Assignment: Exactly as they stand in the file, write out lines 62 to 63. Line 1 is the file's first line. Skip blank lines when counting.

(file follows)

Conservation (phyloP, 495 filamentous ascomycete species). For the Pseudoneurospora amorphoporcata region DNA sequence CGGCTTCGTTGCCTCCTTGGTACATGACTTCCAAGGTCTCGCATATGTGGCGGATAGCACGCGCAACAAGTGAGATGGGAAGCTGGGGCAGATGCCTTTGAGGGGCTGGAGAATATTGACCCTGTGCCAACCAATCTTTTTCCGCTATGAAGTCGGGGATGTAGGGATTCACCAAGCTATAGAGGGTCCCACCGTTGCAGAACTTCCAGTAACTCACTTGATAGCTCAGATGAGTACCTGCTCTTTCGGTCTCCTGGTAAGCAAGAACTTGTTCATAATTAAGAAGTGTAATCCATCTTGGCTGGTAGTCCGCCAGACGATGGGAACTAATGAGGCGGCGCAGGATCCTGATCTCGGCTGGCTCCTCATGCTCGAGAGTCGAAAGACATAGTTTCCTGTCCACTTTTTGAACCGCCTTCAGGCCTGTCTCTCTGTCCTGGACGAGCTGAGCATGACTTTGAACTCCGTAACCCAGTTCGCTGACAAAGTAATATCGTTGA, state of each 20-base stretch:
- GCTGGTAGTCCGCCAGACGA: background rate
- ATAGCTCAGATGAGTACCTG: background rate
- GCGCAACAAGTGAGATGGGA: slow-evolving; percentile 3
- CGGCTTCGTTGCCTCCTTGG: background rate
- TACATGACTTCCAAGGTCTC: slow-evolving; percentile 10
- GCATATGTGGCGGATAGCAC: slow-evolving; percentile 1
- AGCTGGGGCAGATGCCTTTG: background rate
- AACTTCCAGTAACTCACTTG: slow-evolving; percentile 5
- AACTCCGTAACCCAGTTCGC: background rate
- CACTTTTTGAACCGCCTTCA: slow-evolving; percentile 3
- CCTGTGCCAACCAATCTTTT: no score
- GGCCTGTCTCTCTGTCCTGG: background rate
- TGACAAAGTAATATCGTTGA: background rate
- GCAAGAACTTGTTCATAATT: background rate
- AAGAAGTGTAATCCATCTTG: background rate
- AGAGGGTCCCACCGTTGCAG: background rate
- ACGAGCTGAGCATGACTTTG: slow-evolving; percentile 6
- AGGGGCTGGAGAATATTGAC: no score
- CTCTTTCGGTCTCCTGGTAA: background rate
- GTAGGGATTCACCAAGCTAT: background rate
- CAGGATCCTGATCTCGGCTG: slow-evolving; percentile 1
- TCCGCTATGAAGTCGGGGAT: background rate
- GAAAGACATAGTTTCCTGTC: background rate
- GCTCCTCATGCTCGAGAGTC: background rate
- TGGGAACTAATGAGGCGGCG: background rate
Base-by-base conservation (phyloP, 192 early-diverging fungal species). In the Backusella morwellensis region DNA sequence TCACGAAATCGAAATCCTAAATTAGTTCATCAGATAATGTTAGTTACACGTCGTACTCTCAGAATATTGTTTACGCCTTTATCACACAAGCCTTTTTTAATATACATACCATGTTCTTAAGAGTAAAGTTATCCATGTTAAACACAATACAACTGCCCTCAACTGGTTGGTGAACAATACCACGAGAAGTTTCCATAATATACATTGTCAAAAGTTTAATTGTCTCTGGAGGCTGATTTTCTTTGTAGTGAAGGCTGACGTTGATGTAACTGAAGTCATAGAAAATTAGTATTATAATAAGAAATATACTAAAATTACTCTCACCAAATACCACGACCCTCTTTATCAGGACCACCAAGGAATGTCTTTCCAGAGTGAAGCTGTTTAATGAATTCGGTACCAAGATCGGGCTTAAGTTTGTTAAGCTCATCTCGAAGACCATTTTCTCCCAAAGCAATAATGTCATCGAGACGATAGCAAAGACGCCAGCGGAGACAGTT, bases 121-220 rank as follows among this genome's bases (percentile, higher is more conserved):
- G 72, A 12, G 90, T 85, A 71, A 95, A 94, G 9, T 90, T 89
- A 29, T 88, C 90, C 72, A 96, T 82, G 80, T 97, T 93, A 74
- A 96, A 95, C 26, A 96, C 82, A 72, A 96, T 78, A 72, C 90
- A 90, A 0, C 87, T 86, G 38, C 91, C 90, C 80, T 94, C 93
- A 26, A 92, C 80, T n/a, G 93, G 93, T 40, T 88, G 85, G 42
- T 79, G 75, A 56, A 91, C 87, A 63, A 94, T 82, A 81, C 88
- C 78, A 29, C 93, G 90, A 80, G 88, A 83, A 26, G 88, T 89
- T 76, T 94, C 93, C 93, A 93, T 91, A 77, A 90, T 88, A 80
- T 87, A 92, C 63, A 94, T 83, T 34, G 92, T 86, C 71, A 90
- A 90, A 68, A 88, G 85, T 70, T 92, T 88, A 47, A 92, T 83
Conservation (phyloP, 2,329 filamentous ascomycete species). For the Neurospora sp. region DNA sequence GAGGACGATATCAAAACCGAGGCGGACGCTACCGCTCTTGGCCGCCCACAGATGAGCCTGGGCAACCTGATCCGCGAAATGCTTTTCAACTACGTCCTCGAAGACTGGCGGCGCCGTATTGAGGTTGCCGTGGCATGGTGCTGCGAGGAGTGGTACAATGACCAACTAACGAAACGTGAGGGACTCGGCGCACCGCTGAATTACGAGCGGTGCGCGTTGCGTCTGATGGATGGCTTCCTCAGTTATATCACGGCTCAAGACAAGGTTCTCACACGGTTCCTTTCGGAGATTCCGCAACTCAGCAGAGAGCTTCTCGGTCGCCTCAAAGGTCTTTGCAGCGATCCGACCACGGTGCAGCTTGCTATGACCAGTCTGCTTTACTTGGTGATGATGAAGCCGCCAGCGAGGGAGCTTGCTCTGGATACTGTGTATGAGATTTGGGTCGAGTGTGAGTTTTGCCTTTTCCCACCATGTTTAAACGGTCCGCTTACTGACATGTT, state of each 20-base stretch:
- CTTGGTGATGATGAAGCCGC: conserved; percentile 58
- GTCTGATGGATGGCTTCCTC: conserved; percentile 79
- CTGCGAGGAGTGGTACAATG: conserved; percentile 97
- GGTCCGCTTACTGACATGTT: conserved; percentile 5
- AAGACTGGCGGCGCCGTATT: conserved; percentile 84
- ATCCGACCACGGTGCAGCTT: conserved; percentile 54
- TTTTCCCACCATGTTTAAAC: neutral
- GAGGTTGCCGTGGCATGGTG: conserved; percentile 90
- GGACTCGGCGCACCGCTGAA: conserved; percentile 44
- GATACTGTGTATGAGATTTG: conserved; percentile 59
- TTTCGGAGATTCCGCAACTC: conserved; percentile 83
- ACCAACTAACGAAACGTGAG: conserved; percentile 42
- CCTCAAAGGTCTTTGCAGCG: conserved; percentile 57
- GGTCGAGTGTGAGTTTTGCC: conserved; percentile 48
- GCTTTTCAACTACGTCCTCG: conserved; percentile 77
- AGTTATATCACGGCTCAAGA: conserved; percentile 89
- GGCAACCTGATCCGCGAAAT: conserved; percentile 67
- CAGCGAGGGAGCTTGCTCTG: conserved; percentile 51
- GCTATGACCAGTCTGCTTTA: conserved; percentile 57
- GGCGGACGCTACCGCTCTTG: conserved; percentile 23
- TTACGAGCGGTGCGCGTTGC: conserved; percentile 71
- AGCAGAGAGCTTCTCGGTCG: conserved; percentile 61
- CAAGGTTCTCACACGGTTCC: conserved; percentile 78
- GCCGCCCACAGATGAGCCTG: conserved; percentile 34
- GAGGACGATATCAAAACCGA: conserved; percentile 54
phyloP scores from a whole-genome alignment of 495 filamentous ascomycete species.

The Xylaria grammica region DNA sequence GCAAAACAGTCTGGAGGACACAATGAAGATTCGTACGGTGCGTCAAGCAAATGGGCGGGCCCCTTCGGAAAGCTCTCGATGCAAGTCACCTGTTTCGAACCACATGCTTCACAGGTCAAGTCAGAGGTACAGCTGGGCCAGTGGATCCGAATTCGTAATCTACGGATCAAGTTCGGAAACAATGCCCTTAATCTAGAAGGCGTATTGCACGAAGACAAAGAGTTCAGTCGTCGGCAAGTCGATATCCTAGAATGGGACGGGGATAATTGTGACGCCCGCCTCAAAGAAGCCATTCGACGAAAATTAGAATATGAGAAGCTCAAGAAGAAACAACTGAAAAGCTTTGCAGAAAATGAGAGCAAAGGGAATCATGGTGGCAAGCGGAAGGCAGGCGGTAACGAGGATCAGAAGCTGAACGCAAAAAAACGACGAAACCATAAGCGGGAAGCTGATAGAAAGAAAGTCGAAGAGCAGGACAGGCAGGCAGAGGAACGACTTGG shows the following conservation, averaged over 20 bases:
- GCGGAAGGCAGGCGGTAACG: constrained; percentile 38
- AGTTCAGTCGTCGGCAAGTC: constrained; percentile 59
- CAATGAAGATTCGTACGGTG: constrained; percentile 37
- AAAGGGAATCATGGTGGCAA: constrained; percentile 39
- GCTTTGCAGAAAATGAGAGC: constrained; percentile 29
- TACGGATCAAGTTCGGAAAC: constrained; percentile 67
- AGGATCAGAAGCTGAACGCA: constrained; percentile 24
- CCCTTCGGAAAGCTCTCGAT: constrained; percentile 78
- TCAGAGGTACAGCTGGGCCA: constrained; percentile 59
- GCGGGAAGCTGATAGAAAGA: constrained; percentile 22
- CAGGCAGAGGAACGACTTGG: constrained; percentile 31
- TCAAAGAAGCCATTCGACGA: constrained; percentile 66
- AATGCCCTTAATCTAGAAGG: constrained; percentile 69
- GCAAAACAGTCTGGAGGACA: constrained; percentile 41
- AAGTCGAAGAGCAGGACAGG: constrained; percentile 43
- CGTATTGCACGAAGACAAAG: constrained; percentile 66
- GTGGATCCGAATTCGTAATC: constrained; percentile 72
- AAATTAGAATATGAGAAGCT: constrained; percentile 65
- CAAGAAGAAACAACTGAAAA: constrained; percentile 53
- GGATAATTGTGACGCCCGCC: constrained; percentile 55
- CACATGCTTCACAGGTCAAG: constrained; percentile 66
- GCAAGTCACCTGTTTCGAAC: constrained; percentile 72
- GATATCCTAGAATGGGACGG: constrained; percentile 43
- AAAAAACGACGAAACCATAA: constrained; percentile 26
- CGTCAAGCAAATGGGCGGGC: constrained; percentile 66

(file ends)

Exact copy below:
- GCCGCCCACAGATGAGCCTG: conserved; percentile 34
- GAGGACGATATCAAAACCGA: conserved; percentile 54